Telecoms And Content Makers Disconnect

Many telecoms are splitting with the entertainment companies they acquired to focus on their core businesses which demand serious technology investments.

Telecoms and media companies were once trumpeted as the ideal corporate couple—premium content would create demand for the network provider and the network provider would plough cash into media production. Then theory met reality.

A recent unwinding of two such deals shows how such marriages can come to a costly divorce. In May, AT&T sold Warner Media—a prized acquisition it had defended in 2018 in front of an antitrust commission—to Discovery for $43 billion in cash and bonds plus a stake in the new company. It had paid $85 billion only a few years before. Two weeks earlier, in a smaller but similar move, Verizon sold its AOL and Yahoo properties to private equity firm Apollo Global Management in a deal said to be worth $5 billion. It had paid around $9 billion, combined, to acquire them.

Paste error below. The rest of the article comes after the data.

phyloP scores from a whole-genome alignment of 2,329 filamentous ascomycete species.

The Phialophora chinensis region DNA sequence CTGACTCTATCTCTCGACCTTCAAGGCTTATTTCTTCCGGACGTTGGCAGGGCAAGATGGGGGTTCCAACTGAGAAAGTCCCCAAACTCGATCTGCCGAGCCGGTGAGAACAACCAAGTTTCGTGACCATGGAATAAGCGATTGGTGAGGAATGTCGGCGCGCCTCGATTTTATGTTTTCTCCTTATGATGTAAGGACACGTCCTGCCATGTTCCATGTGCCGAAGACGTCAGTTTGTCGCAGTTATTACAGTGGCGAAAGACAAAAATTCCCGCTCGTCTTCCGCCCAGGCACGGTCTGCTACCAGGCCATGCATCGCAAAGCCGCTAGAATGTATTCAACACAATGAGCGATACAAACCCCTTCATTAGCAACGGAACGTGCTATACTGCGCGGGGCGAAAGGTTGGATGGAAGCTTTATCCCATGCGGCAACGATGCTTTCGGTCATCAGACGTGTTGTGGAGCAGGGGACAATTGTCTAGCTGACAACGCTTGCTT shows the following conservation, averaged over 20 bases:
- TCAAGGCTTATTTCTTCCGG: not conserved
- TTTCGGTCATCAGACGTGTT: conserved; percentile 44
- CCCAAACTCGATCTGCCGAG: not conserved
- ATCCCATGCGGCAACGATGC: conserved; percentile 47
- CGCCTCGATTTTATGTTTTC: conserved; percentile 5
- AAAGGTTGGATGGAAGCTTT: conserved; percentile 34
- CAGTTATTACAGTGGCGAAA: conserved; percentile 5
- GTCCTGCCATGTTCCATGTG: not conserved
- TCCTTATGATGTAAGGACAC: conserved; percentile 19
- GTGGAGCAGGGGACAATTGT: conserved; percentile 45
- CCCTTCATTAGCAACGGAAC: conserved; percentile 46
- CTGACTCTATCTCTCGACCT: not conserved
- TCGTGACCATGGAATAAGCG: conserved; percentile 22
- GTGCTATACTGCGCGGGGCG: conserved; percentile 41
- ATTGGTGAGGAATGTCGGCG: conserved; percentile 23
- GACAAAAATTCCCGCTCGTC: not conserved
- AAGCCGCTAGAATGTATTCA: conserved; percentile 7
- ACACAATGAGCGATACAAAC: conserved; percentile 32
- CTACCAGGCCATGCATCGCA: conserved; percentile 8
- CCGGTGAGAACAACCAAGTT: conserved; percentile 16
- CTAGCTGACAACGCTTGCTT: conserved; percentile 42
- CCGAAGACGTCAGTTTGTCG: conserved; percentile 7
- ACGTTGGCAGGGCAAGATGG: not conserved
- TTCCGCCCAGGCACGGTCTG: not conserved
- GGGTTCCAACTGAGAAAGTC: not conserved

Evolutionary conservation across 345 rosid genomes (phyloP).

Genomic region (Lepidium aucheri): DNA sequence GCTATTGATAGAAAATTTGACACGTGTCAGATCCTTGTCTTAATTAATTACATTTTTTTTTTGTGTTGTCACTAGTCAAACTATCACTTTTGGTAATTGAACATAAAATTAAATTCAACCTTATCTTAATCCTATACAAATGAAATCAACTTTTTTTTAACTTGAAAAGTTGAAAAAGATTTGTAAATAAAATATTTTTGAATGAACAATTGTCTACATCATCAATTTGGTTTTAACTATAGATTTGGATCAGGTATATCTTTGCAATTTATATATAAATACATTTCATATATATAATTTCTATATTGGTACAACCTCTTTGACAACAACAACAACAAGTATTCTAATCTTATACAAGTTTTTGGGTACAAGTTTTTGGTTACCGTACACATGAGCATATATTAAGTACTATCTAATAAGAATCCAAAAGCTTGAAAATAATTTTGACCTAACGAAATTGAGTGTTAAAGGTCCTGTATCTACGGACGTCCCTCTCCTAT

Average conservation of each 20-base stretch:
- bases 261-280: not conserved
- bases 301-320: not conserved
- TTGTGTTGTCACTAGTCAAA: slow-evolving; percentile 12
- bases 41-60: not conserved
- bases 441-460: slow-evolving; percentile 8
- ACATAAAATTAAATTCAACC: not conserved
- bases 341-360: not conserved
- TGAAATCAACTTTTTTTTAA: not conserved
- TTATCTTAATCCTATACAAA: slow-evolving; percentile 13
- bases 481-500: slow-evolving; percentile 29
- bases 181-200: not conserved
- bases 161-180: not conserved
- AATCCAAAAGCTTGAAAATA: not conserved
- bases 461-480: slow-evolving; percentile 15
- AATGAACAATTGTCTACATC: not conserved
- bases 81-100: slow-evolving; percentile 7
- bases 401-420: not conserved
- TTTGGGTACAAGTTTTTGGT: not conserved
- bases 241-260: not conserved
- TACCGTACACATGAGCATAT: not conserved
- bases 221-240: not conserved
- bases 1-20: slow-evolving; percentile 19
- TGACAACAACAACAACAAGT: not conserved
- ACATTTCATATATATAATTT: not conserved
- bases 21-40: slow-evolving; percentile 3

For AT&T, one of the most indebted companies on Wall Street, the split from Warner Media (owner of CNN and HBO) represents a complete about-face from its previous plan to stream news and movies on millions of cellphones. The telecommunications giant went from “premium content always wins” in its 2016 announcement of the Time Warner deal to highlighting the need to refocus on its own core business.

“For AT&T shareholders this is an opportunity to unlock value and be one of the best capitalized broadband companies, focused on investing in 5G and fiber to meet substantial, long-term demand for connectivity,” said CEO John Stankey in a May 17 statement announcing the sale.

Telecoms face a need for heavy investment in 5G technology and fiber. At the federal 5G-Spectrum Auction in February, AT&T spent around half as much as its rival Verizon, which has been making a big push into 5G service. Market analysts had stressed that investments in HBO Max were prompting sacrifices in wireless service.

Comcast offers one counterexample. It is the owner of NBC Universal, with news and entertainment networks and local TV channels. Comcast bought it in 2011 and, as of today, is holding.